When you see this guy swimming up next to you, tell him to get the f* away #BadKarma
VIA – NBC NEWS
Diver Greg Pickering is recovering at a hospital in Australia after surviving his second shark attack in 10 years, according to reports. NBC’s Duncan Golestani reports.
An Australian diver was recovering in hospital Wednesday after surviving his second shark attack in 10 years, according to local media reports.
Greg Pickering was diving for shellfish when he was gored by what officials suspect was a great white near the city of Esperance in Western Australia.
It was the second time the 55-year-old has found himself in the jaws of a shark. In 2004, he was bitten on the leg while spearfishing near Cervantes, north of the Western Australia capital, Perth, the Western Australia Today newspaper reported.
“When the shark grabbed me it just sort of struck bone,” he told Reuters after that attack. “I felt the teeth go right into the bone.”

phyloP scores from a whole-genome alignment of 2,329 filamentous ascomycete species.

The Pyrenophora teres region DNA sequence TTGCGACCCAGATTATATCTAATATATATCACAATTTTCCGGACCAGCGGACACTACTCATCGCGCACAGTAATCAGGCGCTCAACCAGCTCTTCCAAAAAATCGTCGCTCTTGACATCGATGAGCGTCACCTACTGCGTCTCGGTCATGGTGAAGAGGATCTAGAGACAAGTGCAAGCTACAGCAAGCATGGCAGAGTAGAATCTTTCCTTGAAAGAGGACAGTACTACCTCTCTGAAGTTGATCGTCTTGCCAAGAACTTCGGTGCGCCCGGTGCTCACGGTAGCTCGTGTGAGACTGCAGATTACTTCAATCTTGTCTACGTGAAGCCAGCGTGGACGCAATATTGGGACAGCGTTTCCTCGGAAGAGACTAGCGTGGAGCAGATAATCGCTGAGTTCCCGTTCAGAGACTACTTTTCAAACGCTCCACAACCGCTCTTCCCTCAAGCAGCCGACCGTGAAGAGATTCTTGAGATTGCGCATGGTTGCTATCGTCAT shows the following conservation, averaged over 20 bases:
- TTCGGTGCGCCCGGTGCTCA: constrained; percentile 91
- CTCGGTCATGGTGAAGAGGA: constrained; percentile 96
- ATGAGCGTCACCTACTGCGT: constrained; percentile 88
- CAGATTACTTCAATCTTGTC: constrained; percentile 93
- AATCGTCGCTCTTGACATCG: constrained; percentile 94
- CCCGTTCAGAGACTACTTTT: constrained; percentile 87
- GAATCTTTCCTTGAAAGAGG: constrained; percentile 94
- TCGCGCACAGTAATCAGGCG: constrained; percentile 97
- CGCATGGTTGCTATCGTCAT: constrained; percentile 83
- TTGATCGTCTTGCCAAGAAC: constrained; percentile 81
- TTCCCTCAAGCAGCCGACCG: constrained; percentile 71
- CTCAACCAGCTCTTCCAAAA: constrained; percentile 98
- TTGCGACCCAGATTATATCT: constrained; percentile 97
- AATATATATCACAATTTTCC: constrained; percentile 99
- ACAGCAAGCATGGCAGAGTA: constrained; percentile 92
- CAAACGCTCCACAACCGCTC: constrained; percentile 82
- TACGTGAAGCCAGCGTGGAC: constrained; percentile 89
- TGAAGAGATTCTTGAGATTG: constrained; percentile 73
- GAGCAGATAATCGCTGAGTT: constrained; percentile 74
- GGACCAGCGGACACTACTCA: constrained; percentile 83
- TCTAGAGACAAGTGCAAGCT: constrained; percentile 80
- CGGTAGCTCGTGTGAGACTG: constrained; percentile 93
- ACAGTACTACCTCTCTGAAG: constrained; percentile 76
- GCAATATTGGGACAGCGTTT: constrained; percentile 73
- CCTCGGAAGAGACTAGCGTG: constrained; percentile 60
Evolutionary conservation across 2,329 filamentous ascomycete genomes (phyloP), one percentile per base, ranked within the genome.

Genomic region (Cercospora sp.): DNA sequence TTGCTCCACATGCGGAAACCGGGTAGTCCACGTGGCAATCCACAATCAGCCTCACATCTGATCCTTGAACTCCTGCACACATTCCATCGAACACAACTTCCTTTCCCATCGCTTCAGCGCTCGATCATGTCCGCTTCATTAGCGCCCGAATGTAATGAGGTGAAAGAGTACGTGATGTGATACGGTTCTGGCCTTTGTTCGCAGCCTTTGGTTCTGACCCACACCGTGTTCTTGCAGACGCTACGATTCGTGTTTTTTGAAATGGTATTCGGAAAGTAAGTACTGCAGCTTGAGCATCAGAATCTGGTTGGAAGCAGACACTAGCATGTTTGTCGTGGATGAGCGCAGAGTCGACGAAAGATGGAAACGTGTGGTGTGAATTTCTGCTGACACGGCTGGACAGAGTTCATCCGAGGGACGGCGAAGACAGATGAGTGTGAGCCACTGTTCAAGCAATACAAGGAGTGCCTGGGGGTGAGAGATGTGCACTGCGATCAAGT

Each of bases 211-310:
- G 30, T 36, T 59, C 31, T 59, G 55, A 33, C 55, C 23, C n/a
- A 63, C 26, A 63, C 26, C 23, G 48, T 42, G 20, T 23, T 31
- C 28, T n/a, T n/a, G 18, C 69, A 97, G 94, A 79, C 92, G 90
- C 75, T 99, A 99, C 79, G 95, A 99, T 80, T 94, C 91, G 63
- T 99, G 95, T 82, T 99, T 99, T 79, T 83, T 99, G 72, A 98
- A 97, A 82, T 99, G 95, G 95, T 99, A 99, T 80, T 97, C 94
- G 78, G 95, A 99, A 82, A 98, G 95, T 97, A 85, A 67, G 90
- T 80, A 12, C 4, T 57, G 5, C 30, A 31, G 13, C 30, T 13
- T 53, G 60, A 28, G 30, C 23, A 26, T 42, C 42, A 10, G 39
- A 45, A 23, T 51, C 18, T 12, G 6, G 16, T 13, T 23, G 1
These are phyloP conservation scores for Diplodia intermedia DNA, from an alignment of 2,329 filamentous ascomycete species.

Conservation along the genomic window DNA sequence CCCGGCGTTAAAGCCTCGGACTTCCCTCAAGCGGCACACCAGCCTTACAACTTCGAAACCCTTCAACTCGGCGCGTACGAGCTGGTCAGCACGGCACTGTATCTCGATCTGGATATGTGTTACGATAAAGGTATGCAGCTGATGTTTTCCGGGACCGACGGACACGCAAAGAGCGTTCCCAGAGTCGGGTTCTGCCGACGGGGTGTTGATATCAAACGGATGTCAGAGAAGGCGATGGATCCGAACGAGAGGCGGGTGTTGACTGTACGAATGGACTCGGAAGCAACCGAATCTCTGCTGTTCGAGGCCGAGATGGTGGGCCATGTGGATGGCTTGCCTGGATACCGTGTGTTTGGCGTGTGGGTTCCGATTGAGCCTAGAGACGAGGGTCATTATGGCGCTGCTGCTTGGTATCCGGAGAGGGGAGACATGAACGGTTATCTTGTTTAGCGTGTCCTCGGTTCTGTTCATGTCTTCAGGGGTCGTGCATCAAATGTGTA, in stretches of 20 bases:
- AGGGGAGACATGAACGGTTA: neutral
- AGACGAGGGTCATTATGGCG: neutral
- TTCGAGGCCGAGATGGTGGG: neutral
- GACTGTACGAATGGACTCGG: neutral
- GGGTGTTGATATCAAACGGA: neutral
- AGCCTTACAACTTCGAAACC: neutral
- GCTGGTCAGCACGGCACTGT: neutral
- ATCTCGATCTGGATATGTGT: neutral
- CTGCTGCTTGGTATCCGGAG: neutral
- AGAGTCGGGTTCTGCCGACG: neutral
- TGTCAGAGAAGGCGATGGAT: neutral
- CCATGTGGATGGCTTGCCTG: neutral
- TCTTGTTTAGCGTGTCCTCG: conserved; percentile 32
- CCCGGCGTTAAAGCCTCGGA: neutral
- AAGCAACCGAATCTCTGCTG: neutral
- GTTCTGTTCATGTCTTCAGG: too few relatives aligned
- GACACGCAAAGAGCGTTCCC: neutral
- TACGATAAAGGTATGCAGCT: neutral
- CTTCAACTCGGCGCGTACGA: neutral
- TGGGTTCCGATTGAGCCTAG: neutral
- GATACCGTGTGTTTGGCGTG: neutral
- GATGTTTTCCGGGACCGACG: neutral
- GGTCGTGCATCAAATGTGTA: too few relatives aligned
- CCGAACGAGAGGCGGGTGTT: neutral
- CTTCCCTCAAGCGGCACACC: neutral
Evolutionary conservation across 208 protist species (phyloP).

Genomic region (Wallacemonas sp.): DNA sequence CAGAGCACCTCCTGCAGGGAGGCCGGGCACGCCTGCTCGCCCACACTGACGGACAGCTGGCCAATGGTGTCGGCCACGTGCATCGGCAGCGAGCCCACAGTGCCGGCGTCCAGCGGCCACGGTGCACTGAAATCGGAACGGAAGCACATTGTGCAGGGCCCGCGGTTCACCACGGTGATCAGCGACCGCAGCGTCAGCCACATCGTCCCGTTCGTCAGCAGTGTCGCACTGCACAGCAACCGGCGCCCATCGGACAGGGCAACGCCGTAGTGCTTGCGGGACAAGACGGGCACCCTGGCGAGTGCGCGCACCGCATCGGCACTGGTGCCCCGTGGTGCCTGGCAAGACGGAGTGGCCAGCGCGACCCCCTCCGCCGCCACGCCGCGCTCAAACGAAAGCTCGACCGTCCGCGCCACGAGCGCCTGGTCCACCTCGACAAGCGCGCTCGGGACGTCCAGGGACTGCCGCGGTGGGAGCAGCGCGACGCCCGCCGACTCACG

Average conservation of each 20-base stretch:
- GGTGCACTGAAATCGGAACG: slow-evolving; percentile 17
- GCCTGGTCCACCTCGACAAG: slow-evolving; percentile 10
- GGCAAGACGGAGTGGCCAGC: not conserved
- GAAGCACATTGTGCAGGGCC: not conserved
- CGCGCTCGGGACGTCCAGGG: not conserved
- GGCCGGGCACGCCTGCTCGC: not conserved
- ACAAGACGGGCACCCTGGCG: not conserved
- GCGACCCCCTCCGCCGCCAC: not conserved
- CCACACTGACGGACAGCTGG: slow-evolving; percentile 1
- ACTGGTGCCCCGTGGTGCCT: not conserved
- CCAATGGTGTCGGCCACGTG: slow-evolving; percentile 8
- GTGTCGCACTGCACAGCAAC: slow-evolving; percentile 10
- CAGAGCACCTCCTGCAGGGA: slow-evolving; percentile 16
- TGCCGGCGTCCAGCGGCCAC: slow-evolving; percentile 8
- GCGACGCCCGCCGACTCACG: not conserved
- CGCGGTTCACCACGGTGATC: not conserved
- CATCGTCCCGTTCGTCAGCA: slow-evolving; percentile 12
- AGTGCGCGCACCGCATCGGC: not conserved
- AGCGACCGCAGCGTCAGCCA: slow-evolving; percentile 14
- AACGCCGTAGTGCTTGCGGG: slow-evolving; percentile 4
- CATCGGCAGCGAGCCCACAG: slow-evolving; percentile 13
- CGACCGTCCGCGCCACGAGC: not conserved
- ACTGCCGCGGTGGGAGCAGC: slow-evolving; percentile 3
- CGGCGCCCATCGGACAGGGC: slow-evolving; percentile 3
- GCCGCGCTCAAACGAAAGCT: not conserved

Pickering suffered injuries to his head and face in Tuesday’s attack, Royal Flying Doctor Service spokeswoman Carrie Parsons told reporters. He was flown from a hospital in Esperance to the Perth Royal Hospital Tuesday night where he underwent 10 hours of surgery.
Royal Perth Hospital spokesman Matt Avery told reporters he was in a stable condition on Wednesday.
Mr Pickering was working for Southern Wild Abalone when he was attacked and company manager told Australian network, ABC that he suffered “substantial injuries” and a nearby vessel came to help.
“Another diver’s boat was in the vicinity so they have come to assist the crew, give first aid and obviously to bring the diver’s vessel to shore and administer first aid while this diver remained on the deck of his boat and rendezvous with the ambulance,” he said.
“The initial reaction was help,” fellow diver Jonas Woolford said. “And how do we deal with this.”
Australian Underwater Federation WA spearfishing representative, Graham Carlisle told PerthNow that Pickering, “would have had a number of close calls, as would any spear fisherman.”
“The more time in the water, the higher the probability something will happen,” he said. “That’s just an accepted reality of the work.”
A catch and kill order for the creature was called off Wednesday, according to The Australian, because there was no longer an imminent risk of attack.
Sharks are common in Australian waters, though the nation has averaged just more than one fatal attack per year over the past 50 years.
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